Purchasing adaptive sports equipment costs time and money—often, quite a bit of both. The price range for this kind of product fluctuates drastically, so it is important to find one that fits in your budget while still being able to get the job done.
Some folks can afford their all-terrain wheelchairs outright. Many can’t. So, it is important to select an all-terrain wheelchair company that can help you as much or as little as you need. Is there a payment plan option? Are there loan options? Are there full or partial grants you could use? When you’ve found a chair that seems like a good fit, get on the phone and speak with them. Are they willing to help you find a way to afford the product?
Adaptive sports companies should try to get as many people outside as possible; if they make a high-value item, they should be prepared to help people and not keep them stuck behind a paywall. We encourage you to reach out to company representatives and ask about their available payment options, it could be a dealmaker.
But have you considered the lifetime cost (in time and money) of that product? Are you going to be calling the manufacturer over and over again for custom replacement parts, spending gobs of money on repairs, and staring at a broken piece of equipment you can’t use?
Rough and constant use of any product will cause natural wear and tear (e.g., think about cars or mountain bikes), but repairs should be straightforward, quick, and not outlandishly expensive.
Getting a new wheel on your all-terrain wheelchair, for example, should be quick and easy, but some manufacturers will make you wait weeks for a replacement caster. It can often take a miracle to even get in contact with a representative. Select an all-terrain wheelchair that boasts intuitive, easy-to-maintain products and a reliable customer success team. When you need help, you should be able to get it—it’s as simple as that.
What good is an all-terrain wheelchair you can’t take to different terrains? Most people aren’t lucky enough to have a trailhead in their backyard, so you’re going to need to be able to load up your chair, your supplies, and get out there!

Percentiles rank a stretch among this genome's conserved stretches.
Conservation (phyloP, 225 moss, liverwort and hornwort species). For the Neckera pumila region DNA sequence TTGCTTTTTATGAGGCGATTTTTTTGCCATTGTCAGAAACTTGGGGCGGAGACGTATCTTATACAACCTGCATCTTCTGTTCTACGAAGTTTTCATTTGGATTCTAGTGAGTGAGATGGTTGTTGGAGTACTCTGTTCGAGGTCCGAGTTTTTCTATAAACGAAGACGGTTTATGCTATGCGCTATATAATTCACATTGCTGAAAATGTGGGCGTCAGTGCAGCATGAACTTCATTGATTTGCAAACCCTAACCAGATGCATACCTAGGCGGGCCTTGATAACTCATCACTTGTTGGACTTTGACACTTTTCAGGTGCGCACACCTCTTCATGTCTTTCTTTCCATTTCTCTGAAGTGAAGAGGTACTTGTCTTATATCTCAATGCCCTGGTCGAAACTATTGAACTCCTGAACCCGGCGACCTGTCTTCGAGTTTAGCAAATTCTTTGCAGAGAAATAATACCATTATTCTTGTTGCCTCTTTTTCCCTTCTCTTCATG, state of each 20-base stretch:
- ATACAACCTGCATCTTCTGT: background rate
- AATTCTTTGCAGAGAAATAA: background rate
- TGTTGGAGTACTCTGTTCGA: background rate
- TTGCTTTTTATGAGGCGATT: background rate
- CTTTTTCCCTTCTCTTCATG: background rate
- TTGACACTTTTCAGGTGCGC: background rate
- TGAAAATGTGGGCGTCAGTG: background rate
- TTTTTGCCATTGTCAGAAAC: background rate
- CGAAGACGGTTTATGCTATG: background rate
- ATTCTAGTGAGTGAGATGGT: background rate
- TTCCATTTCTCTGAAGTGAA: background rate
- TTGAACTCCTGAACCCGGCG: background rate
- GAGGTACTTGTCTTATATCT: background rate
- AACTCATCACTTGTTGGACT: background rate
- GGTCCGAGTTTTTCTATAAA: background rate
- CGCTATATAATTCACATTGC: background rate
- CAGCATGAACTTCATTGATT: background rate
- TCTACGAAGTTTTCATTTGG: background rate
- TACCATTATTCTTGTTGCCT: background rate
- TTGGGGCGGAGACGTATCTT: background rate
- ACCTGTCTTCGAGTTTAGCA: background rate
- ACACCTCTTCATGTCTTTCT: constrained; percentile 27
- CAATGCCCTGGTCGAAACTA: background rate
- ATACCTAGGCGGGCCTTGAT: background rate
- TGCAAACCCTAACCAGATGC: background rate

Your all-terrain wheelchair should be able to fold or disassemble without much effort. The device should also be able to fit into most car trunks, so you aren’t hindered from being able to really venture into new territory. Most folks aren’t willing or interested in buying a separate trailer for their all-terrain wheelchair. Even if you are able to afford a trailer, it means having to get it set up before every ride, which can be a big hassle.
More than just aesthetics, customizations and accessories can help make your all-terrain wheelchair uniquely yours. You should be able to improve the comfort and practicality of your chair with accessories and customizations offered by the manufacturer.
A big part of this is being able to understand the different options that are available to you. Call the company you’re researching and ask them about the different packages.
Speaking with a representative before buying the chair could save you some trouble down the line. They’ll work with you to decide what model and accessories suit your needs, so you can focus on enjoying your new all-terrain wheelchair as soon as it arrives. And, if you do want to add some extra flare (handlebar wraps, stickers, flags, spoke covers, etc.), you chair should make that possible, too.
Since all-terrain wheelchairs are most often used in addition to standard chairs, it is important to consider how you’re going to transfer in and out of both. Ask the manufacturer of the chair to show you videos of other riders getting in and out of their chairs. Or, come on down to Beyond the Pavement and ask the riders themselves!
More Questions? Call us!
We hope to have covered some of the big topics and questions, but you likely have some more that need answers! For help with your search, contact us at firstname.lastname@example.org or 877-345-4748.
Originally posted November 10, 2020 ; edited October 13, 2021